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Fanning the flames: understanding viral content after brand transgressions

Fanning the flames: understanding viral content after brand transgressions This paper aims to contribute to the emerging body of research on firestorms, specifically on the inflammatory user-generated content (UGC) created in response to brand transgressions. By analyzing and segmenting UGC created and shared in the wake of three different events, the authors identify which type of inflammatory message is most likely to be widely shared; thus, contributing to a possible online firestorm.Design/methodology/approachTweets were collected involving brand transgressions in the retail, fast food and technology space from varying timeframe and diverse media coverage. Then, the tweets were coded for message intention and analyzed with linguistics software to determine the message characteristics and framing. A two-step cluster analysis identified three types of UGC.FindingsThe authors found that message dimensions and the framing of tweets in the context of brand transgressions differed in characteristics, sentiment, call to action and the extent to which the messages were shared. The findings contradict traditional negative word-of-mouth studies involving idiosyncratic service and product failure. During online brand firestorms, rational activism messages with a call to action, generated in response to a firm’s transgression or “sparks,” have a higher likelihood of being shared (virality).Originality/valueThis research provides novel insights into UGC created after brand transgressions. Different types of messages created after these events vary in the extent that they “fan the flames” of the transgression. A message typology and flowchart are provided to assist managers in identifying and responding to three message types: ash, sparks and embers. http://www.deepdyve.com/assets/images/DeepDyve-Logo-lg.png Journal of Consumer Marketing Emerald Publishing

Fanning the flames: understanding viral content after brand transgressions

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References (65)

Publisher
Emerald Publishing
Copyright
© Emerald Publishing Limited
ISSN
0736-3761
eISSN
0736-3761
DOI
10.1108/jcm-02-2021-4473
Publisher site
See Article on Publisher Site

Abstract

This paper aims to contribute to the emerging body of research on firestorms, specifically on the inflammatory user-generated content (UGC) created in response to brand transgressions. By analyzing and segmenting UGC created and shared in the wake of three different events, the authors identify which type of inflammatory message is most likely to be widely shared; thus, contributing to a possible online firestorm.Design/methodology/approachTweets were collected involving brand transgressions in the retail, fast food and technology space from varying timeframe and diverse media coverage. Then, the tweets were coded for message intention and analyzed with linguistics software to determine the message characteristics and framing. A two-step cluster analysis identified three types of UGC.FindingsThe authors found that message dimensions and the framing of tweets in the context of brand transgressions differed in characteristics, sentiment, call to action and the extent to which the messages were shared. The findings contradict traditional negative word-of-mouth studies involving idiosyncratic service and product failure. During online brand firestorms, rational activism messages with a call to action, generated in response to a firm’s transgression or “sparks,” have a higher likelihood of being shared (virality).Originality/valueThis research provides novel insights into UGC created after brand transgressions. Different types of messages created after these events vary in the extent that they “fan the flames” of the transgression. A message typology and flowchart are provided to assist managers in identifying and responding to three message types: ash, sparks and embers.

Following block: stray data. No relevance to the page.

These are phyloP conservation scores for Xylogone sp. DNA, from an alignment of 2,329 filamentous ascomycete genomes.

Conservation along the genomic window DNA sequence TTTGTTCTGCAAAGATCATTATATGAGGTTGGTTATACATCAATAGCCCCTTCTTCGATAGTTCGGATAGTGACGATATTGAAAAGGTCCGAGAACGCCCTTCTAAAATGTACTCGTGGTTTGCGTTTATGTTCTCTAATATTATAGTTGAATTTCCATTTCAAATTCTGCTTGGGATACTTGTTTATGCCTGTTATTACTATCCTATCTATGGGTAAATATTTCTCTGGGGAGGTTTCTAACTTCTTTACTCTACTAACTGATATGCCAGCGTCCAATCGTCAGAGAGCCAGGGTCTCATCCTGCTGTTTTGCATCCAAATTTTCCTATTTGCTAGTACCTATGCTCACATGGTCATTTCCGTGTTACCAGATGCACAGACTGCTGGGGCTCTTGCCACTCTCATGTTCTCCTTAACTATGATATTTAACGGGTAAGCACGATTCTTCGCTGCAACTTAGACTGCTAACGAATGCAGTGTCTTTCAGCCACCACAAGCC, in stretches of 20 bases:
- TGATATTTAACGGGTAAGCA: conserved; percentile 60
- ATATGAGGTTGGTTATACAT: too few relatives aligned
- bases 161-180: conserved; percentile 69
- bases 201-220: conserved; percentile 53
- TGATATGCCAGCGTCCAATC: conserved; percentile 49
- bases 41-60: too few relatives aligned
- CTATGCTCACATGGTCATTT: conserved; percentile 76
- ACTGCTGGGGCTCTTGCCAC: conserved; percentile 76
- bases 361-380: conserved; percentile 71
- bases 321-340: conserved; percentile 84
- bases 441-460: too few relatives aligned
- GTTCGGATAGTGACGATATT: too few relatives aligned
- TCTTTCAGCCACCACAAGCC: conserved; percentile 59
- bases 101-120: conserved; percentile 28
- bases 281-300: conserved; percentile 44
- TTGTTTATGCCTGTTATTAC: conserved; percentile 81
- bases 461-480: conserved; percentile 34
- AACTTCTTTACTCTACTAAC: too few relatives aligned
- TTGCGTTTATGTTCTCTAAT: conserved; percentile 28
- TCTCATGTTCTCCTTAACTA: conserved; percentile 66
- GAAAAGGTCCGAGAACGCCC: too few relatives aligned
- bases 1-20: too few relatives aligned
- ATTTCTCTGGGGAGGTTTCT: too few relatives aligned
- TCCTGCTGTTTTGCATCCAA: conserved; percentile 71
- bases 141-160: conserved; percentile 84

Journal

Journal of Consumer MarketingEmerald Publishing

Published: Jul 25, 2022

Keywords: Firestorms; User-generated content (UGC); Brand transgressions; Digital consumer activism; Social media; Virality; Typology; Twitter; Word-of-mouth; Moral outrage

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